How To Keep Your Parrot’s Environment Bacteria-Free(ish)

Military macaw

Birds are very messy creatures who manage to track their meals throughout every square inch of their cage. Many can throw their food with the distance and accuracy that would qualify them for a Cy Young award. That means that we find ourselves cleaning A LOT, and sometimes in strange places.

Hopefully, everyone understands the importance of a clean environment for their bird. Where there is leftover food and fecal matter, there is bacteria and yeast which can inundate a bird and make him very ill. Cleaning thoroughly, and often, comes with bird ownership. What we often don’t usually think about is the condition of the tools with which we clean or the cleanliness of the areas we clean in.

There are an alarming number of bacteria in the kitchen. I recently read a report which stated that the average kitchen sink is dirtier that the average toilet. It makes sense – think about the stack of dirty dishes and the dropped food that sits in the sink for hours collecting bacteria. The sponge or cloth you use in the kitchen scrubs away food matter, and is then placed on the back of the sink. How often do you wash your sink? Your kitchen sponge?

Without really thinking about it, we put our bird’s dishes in a dirty sink, wash them with a dirty sponge and wipe them dry with a towel that we have wiped our not-so-clean hands on for a period of days. It’s no wonder that many birds develop bacterial infections, which most readily attack the smallest members of the household – our birds.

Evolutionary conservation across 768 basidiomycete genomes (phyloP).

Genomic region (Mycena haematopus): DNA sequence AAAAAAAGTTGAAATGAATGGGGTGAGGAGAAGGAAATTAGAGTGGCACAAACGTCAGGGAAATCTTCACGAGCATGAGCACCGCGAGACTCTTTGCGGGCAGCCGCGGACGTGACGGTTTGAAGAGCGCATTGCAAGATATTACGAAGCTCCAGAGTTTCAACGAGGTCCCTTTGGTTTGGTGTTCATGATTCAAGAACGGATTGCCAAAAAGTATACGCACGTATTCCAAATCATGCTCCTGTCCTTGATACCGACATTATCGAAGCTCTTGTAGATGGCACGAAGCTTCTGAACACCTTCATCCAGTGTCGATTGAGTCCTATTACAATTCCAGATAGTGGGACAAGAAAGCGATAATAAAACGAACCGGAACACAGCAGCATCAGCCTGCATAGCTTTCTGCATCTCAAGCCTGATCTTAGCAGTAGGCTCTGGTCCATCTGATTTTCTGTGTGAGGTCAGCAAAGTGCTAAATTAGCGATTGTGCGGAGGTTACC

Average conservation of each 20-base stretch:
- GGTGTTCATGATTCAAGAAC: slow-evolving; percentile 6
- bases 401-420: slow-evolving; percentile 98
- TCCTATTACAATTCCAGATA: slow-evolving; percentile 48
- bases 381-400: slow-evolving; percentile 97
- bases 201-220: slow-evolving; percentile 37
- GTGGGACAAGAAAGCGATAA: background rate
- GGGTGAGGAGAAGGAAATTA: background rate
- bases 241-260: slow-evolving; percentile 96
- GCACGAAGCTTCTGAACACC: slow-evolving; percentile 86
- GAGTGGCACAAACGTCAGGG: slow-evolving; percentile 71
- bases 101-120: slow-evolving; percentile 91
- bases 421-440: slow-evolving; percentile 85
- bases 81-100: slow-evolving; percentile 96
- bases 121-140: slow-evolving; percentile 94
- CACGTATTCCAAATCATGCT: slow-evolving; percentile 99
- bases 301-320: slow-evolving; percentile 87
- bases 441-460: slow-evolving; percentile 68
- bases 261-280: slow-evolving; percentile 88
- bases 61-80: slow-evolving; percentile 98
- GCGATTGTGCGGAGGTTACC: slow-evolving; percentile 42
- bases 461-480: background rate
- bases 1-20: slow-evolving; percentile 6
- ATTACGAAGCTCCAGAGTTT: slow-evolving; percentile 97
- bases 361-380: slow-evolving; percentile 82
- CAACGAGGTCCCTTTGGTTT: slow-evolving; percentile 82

When we clean the cages, we might take the perches to the kitchen sink and scrub them down with the brush that is designated for that job. What do you do with that brush when you are through? When I asked this question of a number of bird friends, most responded that they rinse it and leave it by the sink to dry.

The cleaning tools we use for bird chores (brushes, sponges, cloths and buckets)  should be kept separately from regular cleaning supplies and thoroughly washed with an antibacterial soap after every use. Otherwise, you are simply spreading germs from one item to another.

Every corner of our world is filled with germs of some sort which healthy bodies are able to fight without much trouble. But when there are too many germs in the environment, the immune system becomes overwhelmed, succumbing to the germs or allowing illness to sneak in while it’s tied up fighting them.

Do your bird (and yourself) a favor and be meticulous with your duties. It doesn’t make any sense to clean things with something, or in something, that is, itself, unclean.

Patty Jourgensen specializes in avian health, behavior and nutrition and has been working with and caring for rescue birds since 1987.


barbara DeFiore

great information & we think were clean this was very informative

barbara DeFiore

This is a great post, I usually wash my cleaning tools &sponge set I bought for birds & replace the sponge offten. When I clean the tools I often spray it with vinigar mixed with water first. Just curious what type or brand of antibacterial soap do you recommend? Like liquid dish soap or liquid hand soap? Thanks!


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